Holding the string

Back in the day, there were games at birthday parties.  Games involving balloons and string and music and not enough chairs. The game I liked best was made up of a bunch of long, long, long tangled strings, one for each kid at the party.  A present was tied to the end of each string.  Each of us got to hold one the end of a string, and then we had to untangle the whole mess so we could claim the prizes at the other end of our strings.

Sometimes I feel like I'm still doing this same thing.  Holding the ends of my tangled emotions, not quite sure what's at the other end.

As a kid at a birthday party, I knew I had a hold of a prize.  As an adult, I get the sinking feeling it might be a live grenade.

When we're afraid of what's at the other end of the string, or when it just seems normal to feel like this (nobody's perfectly happy, right?), there's a temptation to do nothing.

But James Reeves says this:  "If you haven't dealt with the past, it's not the past.  It's the present and the future."

And besides that, as a therapist, I feel ethically bound to do what I'm telling other people to do.

Things like:  don't be afraid of your emotions.  Feel them.  While you're feeling, listen to what you're thinking.  Be willing to hold your automatic thoughts and beliefs up to the truth, and see if they match.  Journal.  Rest.  Breathe.  Get with the people who love you.  Tell them the truth about how you're feeling.  Listen to what they have to say.  Be willing to make changes where things aren't working for you.

I think that holding the string is just part of being human.  Our lives are a journey and a process and not just a destination.  I think that life is going to be challenging, often painful.  We are designed to have emotions about that.  And those emotions will need to be acknowledged and honored and processed.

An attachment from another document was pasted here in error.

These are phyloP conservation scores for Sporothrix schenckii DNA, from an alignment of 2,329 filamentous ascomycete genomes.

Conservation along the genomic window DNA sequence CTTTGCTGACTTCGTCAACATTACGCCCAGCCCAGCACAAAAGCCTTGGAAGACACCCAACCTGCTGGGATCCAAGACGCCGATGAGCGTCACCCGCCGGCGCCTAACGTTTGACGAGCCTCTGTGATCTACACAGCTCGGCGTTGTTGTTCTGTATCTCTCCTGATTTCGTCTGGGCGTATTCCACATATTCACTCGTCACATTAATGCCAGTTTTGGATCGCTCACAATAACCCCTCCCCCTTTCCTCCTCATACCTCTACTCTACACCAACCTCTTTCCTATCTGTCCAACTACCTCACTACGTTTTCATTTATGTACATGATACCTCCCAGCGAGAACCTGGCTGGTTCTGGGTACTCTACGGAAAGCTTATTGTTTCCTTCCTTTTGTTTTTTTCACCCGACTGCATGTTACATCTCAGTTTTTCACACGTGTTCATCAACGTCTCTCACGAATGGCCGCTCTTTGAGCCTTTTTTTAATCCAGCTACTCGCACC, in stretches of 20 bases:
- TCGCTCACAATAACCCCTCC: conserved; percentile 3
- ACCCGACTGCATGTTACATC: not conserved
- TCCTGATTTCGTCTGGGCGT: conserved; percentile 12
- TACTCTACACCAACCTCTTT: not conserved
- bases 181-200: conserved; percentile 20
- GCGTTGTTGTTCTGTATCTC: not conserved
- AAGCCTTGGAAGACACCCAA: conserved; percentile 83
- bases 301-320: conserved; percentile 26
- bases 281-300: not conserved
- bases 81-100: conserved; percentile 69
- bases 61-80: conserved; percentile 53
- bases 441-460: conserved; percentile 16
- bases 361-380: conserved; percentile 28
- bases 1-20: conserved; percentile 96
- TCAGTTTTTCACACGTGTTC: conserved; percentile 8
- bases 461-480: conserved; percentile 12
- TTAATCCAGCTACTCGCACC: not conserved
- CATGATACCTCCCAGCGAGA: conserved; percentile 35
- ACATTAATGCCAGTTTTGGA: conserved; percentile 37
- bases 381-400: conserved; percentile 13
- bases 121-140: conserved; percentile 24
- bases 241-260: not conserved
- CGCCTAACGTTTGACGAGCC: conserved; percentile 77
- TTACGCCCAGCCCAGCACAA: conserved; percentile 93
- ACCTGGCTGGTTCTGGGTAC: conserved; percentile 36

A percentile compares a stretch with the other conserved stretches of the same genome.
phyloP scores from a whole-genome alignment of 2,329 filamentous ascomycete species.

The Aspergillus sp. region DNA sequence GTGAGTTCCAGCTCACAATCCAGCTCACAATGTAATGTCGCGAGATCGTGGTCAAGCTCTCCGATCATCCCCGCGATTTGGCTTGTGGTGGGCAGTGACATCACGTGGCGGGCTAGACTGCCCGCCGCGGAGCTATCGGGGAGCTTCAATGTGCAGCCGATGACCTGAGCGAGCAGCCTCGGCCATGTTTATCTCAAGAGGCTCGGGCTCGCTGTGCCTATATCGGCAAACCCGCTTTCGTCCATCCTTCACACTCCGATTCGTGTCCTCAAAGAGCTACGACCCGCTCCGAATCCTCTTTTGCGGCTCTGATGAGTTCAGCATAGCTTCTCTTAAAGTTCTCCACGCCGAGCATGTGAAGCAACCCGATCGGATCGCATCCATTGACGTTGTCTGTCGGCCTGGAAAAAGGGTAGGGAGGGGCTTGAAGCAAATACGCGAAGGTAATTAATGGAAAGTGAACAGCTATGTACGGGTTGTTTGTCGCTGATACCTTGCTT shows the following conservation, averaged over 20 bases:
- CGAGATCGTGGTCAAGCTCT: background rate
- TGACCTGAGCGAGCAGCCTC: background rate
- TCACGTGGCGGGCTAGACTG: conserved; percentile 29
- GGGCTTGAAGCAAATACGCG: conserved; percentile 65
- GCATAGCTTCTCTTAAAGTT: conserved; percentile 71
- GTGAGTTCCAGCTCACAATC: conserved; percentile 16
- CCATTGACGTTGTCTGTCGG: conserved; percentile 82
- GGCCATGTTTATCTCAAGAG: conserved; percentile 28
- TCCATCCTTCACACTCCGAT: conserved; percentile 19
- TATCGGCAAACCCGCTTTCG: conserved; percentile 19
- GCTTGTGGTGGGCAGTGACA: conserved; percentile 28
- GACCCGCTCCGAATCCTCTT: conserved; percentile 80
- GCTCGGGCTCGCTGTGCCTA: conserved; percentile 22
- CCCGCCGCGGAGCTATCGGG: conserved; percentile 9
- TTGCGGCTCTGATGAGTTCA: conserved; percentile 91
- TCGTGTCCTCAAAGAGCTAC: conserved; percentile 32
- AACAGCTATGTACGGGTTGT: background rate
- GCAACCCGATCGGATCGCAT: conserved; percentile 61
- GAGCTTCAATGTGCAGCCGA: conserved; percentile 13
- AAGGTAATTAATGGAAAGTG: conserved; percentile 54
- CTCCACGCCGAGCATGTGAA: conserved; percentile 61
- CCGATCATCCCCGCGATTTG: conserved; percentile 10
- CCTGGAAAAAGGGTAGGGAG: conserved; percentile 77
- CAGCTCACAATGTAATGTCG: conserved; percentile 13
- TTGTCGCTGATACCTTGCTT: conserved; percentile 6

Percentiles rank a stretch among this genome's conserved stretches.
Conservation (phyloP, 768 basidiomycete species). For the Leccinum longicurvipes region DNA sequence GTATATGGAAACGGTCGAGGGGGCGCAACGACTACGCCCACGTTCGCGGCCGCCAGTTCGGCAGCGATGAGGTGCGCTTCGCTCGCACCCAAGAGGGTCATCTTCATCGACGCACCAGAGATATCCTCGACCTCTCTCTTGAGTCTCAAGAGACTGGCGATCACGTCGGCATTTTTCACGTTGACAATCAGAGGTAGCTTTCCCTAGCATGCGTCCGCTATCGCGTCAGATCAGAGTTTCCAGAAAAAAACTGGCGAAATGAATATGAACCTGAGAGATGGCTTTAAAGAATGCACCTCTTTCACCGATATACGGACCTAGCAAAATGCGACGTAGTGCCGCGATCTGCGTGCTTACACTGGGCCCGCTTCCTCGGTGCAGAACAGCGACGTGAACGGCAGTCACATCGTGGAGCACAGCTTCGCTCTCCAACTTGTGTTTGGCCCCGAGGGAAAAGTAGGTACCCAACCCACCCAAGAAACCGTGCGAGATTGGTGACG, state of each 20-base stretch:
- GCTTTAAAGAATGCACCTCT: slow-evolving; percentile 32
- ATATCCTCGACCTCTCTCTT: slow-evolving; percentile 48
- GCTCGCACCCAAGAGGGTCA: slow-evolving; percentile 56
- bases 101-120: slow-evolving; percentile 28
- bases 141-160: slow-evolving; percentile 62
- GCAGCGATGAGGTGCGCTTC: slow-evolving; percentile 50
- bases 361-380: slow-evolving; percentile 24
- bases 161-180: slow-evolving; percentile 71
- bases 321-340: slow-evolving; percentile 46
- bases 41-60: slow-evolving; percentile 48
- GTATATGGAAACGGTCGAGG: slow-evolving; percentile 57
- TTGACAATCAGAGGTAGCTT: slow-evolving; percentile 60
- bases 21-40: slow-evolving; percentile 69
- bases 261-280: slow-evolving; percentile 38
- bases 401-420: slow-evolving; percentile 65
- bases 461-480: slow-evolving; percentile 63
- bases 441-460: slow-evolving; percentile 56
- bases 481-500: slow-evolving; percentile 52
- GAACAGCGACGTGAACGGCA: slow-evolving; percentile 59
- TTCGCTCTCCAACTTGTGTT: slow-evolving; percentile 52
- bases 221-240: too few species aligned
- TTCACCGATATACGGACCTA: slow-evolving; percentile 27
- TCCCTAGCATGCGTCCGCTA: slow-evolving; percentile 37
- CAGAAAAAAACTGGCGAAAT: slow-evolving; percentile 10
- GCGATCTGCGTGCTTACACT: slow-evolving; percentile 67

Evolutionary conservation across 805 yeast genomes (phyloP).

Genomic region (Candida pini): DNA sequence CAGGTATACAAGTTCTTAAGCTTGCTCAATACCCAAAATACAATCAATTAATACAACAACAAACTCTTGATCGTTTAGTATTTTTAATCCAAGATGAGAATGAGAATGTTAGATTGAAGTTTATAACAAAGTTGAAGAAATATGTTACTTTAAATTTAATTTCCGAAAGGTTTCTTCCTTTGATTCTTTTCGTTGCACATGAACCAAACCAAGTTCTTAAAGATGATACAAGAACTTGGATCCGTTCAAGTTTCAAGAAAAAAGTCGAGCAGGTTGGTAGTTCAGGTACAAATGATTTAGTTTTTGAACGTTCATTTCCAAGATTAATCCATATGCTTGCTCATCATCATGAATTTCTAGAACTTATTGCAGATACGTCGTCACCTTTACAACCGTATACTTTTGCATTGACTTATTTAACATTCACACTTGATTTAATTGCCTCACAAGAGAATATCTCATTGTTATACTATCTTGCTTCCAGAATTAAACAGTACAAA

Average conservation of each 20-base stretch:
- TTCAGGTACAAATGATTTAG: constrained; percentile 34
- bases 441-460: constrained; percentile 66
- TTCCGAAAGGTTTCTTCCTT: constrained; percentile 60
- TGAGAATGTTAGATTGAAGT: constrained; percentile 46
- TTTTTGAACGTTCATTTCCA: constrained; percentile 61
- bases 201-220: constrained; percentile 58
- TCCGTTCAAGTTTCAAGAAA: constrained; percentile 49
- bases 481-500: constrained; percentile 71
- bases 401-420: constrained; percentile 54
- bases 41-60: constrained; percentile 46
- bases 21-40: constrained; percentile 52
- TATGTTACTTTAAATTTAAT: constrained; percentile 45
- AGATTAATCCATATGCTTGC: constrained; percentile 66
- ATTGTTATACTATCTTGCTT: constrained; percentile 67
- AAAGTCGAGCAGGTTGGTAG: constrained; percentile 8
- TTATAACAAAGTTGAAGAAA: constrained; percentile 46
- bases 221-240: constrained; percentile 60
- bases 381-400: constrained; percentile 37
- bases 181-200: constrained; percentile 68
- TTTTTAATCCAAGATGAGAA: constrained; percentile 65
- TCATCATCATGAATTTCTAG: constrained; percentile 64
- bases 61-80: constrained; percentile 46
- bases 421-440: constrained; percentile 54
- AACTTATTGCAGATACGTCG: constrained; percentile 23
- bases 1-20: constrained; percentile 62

That doesn't make us bad or weak or unworthy.  It just makes us human and normal and on our way.

We go through the untangling process with hope, because we've been promised that the truth will set us free.  Whatever truth we find at the end of the string, we welcome it.

In Traveling Mercies, Anne Lamott says this about painful emotions:

Mostly I have tried to avoid it by staying very busy, working too hard, trying to achieve as much as possible.  You can often avoid the pain by trying to fix other people; shopping helps in a pinch, as does romantic obsession.  Martyrdom can't be beat.  While too much exercise works for many people, it doesn't for me, but I have found that a stack of magazines can be numbing and even mood altering.  But the bad news is that whatever you use to keep the pain at bay robs you of the flecks and nuggets of gold that feeling grief will give you.  A fixation can keep you nicely defined and give you the illusion that your life has not fallen apart.  But since your life may indeed have fallen apart, the illusion won't hold up forever, and if you are lucky and brave, you will be willing to bear disillusion.  You begin to cry and writhe and yell and keep on crying; and then, finally, grief ends up giving you the two best things:  softness and illumination.

So here's to holding the string.  To following and untangling.  To softness and illumination.  And to the truth that sets us free.

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